The Dallas Regional Chamber is committed to building a more inclusive community for all. In March, the DRC recognized Equal Pay Day, which highlights the gender wage gap between women and men. On August 3, we are recognizing Black Women’s Equal Pay Day. Why August 3? Because it takes the average Black woman, working full-time year-round, eight extra months to earn what the average white non-Hispanic man earns in one year.
According to the Equal Pay Today campaign, Black women on average earn 63 cents for every dollar their white male counterparts earn. Black women face occupational segregation not only through pay gaps, but also through overrepresentation in low-wage jobs. According to the American Association of University Women, Black women make up 7% of the workforce, but 12% of low-wage occupations. Black Women’s Equal Pay Day brings awareness to the pay gap that still exists for Black women and the unique barriers they face in the workplace based on their race and their gender.
There are many steps employers can take to create a healthier work environment for Black women. Employers can reevaluate pay practices to ensure they provide equal pay for equal work. Another step employers can take is through establishing anti-discrimination policies specifically regarding natural hair discrimination, which affects 80% of Black women,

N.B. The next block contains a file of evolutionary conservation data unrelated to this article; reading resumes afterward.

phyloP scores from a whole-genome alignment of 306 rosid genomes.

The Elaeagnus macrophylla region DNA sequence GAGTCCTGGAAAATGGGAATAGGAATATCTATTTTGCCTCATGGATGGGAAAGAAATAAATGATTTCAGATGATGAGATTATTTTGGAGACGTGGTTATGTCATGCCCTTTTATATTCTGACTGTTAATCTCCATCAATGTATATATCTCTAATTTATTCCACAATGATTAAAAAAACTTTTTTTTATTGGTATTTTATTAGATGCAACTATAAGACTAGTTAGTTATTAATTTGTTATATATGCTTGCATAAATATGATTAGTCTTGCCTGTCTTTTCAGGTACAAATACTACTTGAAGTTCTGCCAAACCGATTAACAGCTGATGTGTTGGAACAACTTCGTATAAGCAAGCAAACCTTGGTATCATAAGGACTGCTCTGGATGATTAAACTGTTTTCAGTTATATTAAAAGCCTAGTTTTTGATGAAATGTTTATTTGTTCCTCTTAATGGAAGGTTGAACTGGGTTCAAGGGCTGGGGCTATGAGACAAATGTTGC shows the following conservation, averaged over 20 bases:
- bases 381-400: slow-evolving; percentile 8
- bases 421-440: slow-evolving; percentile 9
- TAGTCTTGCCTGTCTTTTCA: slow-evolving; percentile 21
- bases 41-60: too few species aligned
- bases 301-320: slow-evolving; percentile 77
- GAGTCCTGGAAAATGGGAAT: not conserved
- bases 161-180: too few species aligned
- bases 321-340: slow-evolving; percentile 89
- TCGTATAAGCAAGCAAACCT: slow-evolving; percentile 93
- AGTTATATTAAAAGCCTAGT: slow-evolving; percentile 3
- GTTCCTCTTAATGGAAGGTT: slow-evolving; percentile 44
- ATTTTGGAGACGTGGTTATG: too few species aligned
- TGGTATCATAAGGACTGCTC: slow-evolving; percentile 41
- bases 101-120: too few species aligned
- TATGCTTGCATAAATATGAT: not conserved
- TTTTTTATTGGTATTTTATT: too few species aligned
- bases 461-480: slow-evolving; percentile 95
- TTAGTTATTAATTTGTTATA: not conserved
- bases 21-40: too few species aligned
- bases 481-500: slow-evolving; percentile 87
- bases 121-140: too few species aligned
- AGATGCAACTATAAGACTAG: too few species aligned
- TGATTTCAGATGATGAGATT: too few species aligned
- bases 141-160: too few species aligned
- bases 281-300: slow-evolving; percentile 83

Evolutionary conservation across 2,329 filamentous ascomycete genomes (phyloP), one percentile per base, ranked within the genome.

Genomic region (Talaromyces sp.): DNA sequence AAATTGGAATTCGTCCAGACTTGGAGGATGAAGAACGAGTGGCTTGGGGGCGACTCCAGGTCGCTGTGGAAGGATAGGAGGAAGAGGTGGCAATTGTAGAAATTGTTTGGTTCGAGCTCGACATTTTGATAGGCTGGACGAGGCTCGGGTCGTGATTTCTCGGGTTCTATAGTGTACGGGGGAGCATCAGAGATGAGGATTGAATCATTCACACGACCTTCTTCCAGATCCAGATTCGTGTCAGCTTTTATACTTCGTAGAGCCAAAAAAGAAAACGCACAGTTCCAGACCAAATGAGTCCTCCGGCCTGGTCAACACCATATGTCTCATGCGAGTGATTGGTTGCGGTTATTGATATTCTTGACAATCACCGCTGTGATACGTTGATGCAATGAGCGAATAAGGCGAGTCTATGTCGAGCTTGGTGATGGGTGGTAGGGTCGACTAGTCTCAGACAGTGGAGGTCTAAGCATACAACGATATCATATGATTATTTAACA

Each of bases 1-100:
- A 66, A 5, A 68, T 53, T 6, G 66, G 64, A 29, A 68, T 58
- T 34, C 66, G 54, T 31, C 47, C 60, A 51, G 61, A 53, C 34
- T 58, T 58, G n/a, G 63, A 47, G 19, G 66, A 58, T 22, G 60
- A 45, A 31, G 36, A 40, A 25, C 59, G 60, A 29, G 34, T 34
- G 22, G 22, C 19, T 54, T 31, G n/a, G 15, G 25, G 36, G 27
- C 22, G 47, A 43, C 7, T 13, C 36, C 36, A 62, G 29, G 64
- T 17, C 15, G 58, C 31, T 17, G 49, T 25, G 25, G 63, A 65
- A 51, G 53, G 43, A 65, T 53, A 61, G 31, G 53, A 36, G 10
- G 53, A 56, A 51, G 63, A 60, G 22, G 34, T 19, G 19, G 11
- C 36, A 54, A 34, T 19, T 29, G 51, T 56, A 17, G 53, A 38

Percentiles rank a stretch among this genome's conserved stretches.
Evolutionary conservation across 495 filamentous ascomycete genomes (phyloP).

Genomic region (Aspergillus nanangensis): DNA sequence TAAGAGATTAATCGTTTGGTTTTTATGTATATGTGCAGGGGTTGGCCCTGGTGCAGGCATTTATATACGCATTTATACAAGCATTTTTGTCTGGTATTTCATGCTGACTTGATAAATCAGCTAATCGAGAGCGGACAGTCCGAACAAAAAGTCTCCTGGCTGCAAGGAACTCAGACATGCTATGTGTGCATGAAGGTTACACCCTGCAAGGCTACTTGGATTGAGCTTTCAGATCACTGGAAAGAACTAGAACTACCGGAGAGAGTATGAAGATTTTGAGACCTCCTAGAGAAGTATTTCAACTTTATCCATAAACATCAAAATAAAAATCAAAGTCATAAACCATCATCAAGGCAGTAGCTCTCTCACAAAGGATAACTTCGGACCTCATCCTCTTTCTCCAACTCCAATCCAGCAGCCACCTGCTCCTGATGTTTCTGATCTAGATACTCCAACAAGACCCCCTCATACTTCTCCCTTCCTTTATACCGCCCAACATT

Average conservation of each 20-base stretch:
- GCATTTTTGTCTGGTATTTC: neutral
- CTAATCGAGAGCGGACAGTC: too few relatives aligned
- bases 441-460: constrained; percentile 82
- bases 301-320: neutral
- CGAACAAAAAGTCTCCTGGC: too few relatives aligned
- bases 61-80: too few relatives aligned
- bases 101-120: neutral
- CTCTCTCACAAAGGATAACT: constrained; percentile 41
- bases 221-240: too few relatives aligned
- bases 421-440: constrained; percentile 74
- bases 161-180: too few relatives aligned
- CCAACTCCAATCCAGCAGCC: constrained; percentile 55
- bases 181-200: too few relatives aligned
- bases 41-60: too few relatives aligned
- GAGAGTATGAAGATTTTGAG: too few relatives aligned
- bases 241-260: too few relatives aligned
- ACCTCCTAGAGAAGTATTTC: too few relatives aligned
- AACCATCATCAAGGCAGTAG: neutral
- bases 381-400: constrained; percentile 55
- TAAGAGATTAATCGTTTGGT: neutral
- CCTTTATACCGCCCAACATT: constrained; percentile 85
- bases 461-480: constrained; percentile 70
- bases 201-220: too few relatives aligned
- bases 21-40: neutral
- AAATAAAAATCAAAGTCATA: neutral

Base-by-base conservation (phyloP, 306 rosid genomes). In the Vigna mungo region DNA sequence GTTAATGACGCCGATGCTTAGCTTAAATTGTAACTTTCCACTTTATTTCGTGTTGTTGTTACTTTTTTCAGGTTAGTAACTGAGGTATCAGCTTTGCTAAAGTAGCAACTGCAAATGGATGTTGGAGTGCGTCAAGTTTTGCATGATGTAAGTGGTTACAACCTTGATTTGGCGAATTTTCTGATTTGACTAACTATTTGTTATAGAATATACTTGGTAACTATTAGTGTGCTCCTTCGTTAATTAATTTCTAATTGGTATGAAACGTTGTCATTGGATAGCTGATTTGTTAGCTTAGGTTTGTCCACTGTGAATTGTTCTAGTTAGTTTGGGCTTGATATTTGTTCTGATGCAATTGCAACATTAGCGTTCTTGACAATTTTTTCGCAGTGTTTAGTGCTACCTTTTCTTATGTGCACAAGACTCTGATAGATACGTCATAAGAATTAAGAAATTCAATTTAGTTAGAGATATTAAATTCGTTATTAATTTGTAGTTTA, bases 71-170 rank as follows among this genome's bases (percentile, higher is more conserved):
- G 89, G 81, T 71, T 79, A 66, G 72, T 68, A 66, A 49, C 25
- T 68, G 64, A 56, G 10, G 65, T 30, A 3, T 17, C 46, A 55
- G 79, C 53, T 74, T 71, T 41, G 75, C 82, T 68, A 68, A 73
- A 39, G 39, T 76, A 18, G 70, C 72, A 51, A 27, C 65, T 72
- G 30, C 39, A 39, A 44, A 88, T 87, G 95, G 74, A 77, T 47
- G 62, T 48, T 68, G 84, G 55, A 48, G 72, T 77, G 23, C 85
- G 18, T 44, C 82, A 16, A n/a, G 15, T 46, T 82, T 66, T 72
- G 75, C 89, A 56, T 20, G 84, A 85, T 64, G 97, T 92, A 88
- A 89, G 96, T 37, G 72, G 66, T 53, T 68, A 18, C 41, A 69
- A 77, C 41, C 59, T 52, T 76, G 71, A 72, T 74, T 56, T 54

Some progress has been made: Black Women’s Equal Pay day has moved earlier in the year for the past three years, which shows that the wage gap is decreasing over time. It was recognized on August 13, in 2020 and August 22, in 2019. While there has been improvement, more progress must be made to close the wage gap for Black women and other women of color. There are also Equal Pay Days to recognize the unique pay disparities among Hispanic women, Native American women, and Asian American/Pacific Islander women.
Below are some resources to learn more about Black Women’s Equal Pay Day:
Read and Watch:
Ways to Recognize Black Women’s Equal Pay Day:
- Complete a pay equity audit and be open about wage gaps that exist.
- Adjust compensation and pay practices to address pay disparities.
- Host a speaker or panel to discuss pay equity and workplace discrimination.
- Explore more resources on the National Committee on Pay Equity